Subject: Re: [boost] different matrix library?
From: Paul A. Bristow (pbristow_at_[hidden])
Date: 2009-08-14 13:37:15
> -----Original Message-----
> From: boost-bounces_at_[hidden] [mailto:boost-bounces_at_[hidden]]
> Behalf Of joel
> Sent: 14 August 2009 17:46
> To: boost_at_[hidden]
> Subject: Re: [boost] different matrix library?
> You should have one matrix class whose tempalte parameters allow for
> Want a matrix with static data : matrix<float, settings<static_> >
This is a really good idea - but can appear (and be!) quite complicated - if
you want an example of policies and their use, you might like to look at the
documentation (and the source code later) of John Maddock's Boost Math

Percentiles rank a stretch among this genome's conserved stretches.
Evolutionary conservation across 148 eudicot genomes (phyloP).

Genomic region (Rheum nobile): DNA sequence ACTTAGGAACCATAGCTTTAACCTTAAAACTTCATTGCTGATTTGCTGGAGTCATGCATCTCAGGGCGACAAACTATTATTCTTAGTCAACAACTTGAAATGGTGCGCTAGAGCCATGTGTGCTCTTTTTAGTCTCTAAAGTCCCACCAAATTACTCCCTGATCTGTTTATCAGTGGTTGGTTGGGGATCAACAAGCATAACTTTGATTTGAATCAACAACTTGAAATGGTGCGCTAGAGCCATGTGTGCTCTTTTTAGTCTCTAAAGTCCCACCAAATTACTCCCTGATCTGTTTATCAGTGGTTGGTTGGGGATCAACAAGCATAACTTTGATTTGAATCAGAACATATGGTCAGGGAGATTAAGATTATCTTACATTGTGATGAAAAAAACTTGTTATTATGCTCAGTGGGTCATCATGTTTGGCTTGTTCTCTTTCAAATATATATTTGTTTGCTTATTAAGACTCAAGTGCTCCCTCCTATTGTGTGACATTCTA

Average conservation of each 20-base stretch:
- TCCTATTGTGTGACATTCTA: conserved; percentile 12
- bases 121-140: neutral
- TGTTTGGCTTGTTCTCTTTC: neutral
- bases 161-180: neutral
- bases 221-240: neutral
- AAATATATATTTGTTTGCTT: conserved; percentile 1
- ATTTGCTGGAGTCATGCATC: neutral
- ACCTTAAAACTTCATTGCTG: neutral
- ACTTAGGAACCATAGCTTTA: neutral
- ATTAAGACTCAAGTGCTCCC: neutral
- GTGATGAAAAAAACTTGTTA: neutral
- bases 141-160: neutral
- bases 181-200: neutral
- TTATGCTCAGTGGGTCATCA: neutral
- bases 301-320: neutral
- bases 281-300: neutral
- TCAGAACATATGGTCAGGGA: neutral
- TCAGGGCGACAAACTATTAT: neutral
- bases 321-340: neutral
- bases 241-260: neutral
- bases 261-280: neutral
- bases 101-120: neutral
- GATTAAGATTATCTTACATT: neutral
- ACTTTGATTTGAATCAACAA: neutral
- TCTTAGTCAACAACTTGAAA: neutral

In the Math Toolkit, a template parameter allows one to control what happens
when a math function call causes trouble - like going to infinity. You can
choose to return std::numeric_limits infinity, or max, throw an exception,
define your own special policy even, or ignore it completely. All the
options have some merit.
The most popular is chosen as the default for the math function. If users
don't care, or don't understand policies, they get the default - which is
hopefully what they wanted anyway. Users still have fine-grained choice that
is quite easy to use.
The downside is that it badly obscures the source code to readers and is a
whole lot of work to implement for the writer. And even more trouble to
test - even corner cases mount up horribly. Documenting it takes yet more
effort. Finally maintenance later is made more difficult.
It may be best to add policies when the code is reasonably stable for what
you guess is the default?
--- Paul A. Bristow Prizet Farmhouse Kendal, UK LA8 8AB +44 1539 561830, mobile +44 7714330204 pbristow_at_[hidden]
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